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The United States has intervened in six complaints pending in Northern California federal court, alleging that members of the Kaiser Permanente consortium violated the False Claims Act by submitting inaccurate diagnosis codes for its Medicare Advantage Plan enrollees in order to receive higher reimbursements. The Kaiser Permanente consortium members are headquartered in Oakland, California.

The six lawsuits were filed under the qui tam, or whistleblower, provisions of the False Claims Act, which permit private parties to sue on behalf of the government and to receive a share of any recovery. The Act also permits the government to intervene in such lawsuits, as it has done here.

Ronda Osinek was the first-filed case and was followed by five other cases: Taylor, Arefi, Stein, Bryant, and Bicocca.The cases were consolidated in June 2021.

The Defendants’ filed a motion to dismiss based on the first-to-file bar in the False Claims Act . The Act provides that “When a person brings an action under this subsection, no person other than the Government may intervene or bring a related action based on the facts underlying the pending action.”

The court therefore was required to compare the Osinek Complaint with the complaints in the other cases to determine whether the cases are related, and thus the plaintiff who was the first-to-file only is allowed to proceed. The federal judge in a May 5 46 page ruling, allowed some claims but the majority of the claims were denied.

In the discussion leading up to the ruling, the opinion provides an excellent summary, if not a full treatise, on how sophisticated such efforts at “upcoding” and other Medicare billing strategies have become.

Adjustments are made to the payments to Medicare Advantage Plans based on demographic information and the diagnoses of each plan beneficiary. The adjustments are commonly referred to as “risk scores.” A beneficiary with more severe diagnoses will have a higher risk score, and CMS will make a larger risk-adjusted payment to the MA Plan for that beneficiary.

How can this be the subject of a whistleblower claim? Osinek alleged that starting around 2007, Kaiser Permanente began a “scheme to upcode diagnoses to ensure Medicare payments for reimbursable, high-value conditions.” This was done was by use of data mining for high value cases, and then determining the diagnoses its doctors would need to make to support the Medicare reimbursement.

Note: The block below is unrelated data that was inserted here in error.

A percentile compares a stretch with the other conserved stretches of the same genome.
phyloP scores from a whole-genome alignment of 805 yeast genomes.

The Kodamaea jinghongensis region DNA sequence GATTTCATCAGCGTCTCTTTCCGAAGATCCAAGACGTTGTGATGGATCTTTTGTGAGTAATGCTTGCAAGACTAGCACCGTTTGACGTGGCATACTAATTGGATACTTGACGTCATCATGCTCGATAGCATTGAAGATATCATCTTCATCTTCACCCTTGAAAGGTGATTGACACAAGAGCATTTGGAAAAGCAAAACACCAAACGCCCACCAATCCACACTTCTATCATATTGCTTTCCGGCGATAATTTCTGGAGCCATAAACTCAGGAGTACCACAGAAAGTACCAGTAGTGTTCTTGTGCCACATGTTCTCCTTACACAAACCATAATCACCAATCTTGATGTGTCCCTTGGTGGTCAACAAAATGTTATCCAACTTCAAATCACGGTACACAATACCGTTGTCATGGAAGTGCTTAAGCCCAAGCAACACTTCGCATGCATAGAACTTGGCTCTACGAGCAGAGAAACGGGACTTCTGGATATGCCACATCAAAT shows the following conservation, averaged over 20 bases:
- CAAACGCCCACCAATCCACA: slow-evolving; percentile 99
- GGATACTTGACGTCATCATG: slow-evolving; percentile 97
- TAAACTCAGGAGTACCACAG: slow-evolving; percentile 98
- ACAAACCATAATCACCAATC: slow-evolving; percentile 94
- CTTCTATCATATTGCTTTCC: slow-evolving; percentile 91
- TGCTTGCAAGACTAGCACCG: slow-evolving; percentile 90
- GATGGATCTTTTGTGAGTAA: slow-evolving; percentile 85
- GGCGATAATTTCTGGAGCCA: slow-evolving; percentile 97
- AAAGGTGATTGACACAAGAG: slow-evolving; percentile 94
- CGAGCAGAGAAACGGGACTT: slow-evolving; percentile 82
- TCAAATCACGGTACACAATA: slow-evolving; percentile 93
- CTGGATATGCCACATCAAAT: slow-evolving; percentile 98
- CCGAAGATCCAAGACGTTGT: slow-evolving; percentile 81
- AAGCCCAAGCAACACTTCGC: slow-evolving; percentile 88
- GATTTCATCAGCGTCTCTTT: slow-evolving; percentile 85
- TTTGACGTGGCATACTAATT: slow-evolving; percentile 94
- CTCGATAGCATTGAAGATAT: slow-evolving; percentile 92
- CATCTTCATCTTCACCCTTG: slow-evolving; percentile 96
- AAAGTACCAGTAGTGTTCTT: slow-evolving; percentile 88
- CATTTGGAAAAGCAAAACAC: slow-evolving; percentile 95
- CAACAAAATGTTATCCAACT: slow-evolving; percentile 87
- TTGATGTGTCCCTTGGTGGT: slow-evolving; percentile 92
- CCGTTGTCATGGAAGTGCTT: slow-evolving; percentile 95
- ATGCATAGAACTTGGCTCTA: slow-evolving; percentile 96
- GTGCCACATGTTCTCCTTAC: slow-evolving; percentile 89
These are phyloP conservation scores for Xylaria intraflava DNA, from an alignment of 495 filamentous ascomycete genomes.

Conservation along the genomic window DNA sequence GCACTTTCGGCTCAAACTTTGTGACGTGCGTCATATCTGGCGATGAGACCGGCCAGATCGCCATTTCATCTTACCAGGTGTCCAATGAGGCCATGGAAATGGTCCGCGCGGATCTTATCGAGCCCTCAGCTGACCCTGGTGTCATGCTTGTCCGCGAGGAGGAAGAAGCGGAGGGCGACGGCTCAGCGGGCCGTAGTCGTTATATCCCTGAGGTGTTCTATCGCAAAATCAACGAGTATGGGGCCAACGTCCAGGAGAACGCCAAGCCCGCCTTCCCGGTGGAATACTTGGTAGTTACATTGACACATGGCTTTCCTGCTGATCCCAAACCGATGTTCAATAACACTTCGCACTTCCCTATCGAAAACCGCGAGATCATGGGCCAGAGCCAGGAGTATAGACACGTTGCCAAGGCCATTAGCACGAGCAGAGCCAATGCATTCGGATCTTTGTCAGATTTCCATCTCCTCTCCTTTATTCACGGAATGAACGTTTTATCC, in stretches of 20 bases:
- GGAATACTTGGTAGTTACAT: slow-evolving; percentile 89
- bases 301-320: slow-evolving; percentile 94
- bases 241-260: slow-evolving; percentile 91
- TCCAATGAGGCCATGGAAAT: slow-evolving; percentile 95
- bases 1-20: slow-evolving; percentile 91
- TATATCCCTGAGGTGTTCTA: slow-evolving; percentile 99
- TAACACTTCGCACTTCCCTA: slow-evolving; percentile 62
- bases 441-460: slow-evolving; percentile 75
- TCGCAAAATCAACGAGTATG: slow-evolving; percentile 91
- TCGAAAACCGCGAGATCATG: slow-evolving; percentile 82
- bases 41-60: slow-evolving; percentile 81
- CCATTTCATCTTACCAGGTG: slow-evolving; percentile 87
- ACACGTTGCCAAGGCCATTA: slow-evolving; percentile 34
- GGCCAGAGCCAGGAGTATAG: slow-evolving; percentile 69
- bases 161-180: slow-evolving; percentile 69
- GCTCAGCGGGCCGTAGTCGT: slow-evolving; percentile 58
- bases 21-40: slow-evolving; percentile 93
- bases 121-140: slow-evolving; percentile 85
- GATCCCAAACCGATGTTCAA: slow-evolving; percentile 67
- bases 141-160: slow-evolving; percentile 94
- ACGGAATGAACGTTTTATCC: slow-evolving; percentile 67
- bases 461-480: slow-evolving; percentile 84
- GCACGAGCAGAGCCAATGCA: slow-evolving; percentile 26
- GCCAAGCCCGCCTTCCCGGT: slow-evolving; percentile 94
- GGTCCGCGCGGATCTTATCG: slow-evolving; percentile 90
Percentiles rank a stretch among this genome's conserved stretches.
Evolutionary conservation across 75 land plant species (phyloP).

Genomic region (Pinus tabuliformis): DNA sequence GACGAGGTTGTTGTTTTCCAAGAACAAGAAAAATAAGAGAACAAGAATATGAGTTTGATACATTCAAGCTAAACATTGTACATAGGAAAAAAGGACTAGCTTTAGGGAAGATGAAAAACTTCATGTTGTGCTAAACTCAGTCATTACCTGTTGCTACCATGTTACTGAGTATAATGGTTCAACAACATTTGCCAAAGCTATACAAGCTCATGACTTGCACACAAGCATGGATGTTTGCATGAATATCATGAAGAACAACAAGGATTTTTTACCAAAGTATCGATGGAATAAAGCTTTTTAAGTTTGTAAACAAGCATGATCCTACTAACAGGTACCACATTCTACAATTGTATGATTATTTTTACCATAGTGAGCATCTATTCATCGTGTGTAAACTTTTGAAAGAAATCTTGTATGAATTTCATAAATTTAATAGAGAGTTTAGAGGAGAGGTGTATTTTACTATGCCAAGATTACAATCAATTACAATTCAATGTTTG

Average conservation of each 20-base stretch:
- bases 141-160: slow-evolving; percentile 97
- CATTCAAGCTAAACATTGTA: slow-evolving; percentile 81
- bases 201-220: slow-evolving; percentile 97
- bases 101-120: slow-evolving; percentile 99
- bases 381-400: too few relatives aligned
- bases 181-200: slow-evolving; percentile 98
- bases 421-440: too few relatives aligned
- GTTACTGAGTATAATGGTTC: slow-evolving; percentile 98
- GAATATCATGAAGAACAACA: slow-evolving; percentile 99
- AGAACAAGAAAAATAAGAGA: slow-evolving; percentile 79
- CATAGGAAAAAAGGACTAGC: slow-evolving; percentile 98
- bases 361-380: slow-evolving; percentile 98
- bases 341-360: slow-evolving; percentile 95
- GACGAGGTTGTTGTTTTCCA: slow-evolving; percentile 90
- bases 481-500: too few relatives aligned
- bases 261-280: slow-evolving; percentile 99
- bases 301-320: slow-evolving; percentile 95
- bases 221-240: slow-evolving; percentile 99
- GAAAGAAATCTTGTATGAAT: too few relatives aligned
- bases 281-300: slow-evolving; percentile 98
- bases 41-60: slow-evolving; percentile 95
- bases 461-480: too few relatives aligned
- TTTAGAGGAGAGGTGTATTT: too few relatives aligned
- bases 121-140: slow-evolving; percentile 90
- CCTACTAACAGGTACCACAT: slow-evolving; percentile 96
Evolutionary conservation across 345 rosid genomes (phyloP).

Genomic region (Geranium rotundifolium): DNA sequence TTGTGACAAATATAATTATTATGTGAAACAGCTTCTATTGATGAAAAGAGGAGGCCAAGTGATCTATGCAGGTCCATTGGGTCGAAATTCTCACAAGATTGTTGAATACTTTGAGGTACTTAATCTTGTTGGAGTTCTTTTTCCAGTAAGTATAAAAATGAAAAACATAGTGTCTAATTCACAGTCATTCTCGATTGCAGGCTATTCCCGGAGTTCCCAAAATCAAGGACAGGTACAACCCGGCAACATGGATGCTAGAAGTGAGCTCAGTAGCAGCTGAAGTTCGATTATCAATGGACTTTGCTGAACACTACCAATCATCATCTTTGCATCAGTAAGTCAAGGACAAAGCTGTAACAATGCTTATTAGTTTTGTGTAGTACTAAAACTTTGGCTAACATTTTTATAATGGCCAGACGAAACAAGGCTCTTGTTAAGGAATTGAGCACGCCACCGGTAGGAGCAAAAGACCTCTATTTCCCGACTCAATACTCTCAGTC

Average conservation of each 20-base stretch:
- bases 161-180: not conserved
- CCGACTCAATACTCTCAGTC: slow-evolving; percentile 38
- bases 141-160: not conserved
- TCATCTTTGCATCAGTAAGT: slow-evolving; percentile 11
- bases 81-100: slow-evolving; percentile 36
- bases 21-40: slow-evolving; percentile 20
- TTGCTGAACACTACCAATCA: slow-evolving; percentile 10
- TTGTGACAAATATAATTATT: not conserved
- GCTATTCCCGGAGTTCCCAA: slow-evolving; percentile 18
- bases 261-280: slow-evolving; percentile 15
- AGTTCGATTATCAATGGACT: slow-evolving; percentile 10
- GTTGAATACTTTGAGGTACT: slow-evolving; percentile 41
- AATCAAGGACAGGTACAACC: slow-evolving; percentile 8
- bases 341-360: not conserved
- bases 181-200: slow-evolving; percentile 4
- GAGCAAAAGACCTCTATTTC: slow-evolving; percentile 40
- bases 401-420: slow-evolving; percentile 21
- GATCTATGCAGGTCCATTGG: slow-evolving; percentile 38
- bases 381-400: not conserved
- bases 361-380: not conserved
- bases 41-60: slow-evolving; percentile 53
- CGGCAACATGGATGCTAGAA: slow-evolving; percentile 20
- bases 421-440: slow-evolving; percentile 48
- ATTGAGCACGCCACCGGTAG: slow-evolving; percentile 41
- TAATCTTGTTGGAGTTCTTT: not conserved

She then alleges that there is “an escalation process for physicians who do not agree with the data mining prompts”; “[p]hysicians will have to meet one-on-one with Data Quality Trainers if they refused to make diagnoses changes that are presented by data mining”; “physicians have personal report cards based on how they perform in certain areas [including response to refreshing and data mining prompts], which are tied to their compensation”; and there are “mandatory meetings called ‘coding parties,’ where physicians are gathered in a single room with computers and asked to review past progress notes for addenda related to revised medical diagnoses.”

Another strategy was “refreshing” with Osinek alleging that “Kaiser tracks and rewards physicians based on the percentage of chronic conditions they are able to capture and refresh.” If a patient has a chronic condition, then that condition must be rediagnosed each year ” i.e., refreshed. She alleged the doctor would be told to include the chronic condition as a diagnosis for a visit even if that condition was not at issue in the patient visit.
And Kaiser allegedly provided guidance or policies that supported upcoding. For example, “Kaiser told its physicians to diagnose chronic kidney disease instead of the lower value nephritis or nephropathy.”

Kaiser allegedly had its doctors use addenda to retroactively diagnose – e.g., long after a patient visit, for a condition for which the patient was not treated at the time of the face-to-face visit, based on tests run after the face-to-face visit, to change a diagnosis to a higher value and more complicated form of disease, without proper support/documentation, and/or using boilerplate language.

The 46 page Opinion, then compares and contrasts the allegations in the Osinek complaint, with those in the other cases, which then exposes nuances and embellishments. For example, Dr. Taylor in his complaint claims that his differs from the Osinek Complaint because he has made allegations about Kaiser’s Natural Language Processing (“NLP”) software. “All face-to-face visits to a physician or hospital . . . are run through the NLP software to identify new diagnoses that might be appropriate to use for submission of additional risk adjustment claims.” And goes on to argue that “different frauds were implicated in each case.”

The Court concluded that the nature of wrongdoing claimed by Dr. Taylor here involves different “material elements” from Osinek.

“The Taylor case is not dismissed in its entirety but only in part. Taylor differs materially from Osinek in three ways: (1) Taylor points to a nationwide or corporate-wide problem whereas Osinek is local or regional (i.e., California-centric) in nature; (2) Taylor has identified a fraud related to external providers rather than high-value conditions; and (3) Taylor asserts a problem with Kaiser failing to evaluate the True Positives results yielded by the NLP program.”

A similar process was used to evaluate the other plaintiffs, with some being dismissed in their entirety.